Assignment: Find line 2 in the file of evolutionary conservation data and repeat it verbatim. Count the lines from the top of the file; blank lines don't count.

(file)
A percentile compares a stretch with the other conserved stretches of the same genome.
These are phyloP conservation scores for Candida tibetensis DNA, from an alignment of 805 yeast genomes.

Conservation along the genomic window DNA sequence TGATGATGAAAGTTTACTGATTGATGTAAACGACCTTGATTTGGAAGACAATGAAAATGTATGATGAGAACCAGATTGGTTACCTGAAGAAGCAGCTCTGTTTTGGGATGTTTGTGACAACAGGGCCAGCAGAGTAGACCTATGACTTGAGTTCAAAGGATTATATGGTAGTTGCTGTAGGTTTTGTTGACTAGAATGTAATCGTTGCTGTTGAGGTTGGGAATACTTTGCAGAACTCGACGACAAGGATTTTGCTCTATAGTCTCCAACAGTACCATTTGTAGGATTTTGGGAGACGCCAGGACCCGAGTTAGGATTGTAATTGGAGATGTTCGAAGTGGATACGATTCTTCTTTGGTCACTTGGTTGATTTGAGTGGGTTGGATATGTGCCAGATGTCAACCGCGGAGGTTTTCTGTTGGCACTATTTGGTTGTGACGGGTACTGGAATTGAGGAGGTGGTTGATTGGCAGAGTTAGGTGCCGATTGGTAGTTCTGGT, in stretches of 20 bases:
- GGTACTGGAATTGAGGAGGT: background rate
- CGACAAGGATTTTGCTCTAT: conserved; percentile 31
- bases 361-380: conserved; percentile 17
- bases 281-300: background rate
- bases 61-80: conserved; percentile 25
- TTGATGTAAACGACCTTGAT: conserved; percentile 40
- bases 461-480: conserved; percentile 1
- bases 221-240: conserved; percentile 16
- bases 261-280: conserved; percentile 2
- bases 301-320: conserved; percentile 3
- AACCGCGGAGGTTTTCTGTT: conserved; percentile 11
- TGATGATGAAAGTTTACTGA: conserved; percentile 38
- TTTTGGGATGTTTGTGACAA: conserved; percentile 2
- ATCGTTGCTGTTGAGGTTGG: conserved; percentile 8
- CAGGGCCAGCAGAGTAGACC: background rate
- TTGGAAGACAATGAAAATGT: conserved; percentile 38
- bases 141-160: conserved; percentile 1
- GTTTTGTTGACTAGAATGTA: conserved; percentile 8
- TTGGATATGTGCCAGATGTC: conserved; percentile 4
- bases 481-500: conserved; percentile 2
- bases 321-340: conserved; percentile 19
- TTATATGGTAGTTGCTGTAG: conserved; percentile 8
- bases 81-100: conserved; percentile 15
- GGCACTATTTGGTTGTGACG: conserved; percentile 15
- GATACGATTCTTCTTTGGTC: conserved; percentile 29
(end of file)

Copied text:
These are phyloP conservation scores for Candida tibetensis DNA, from an alignment of 805 yeast genomes.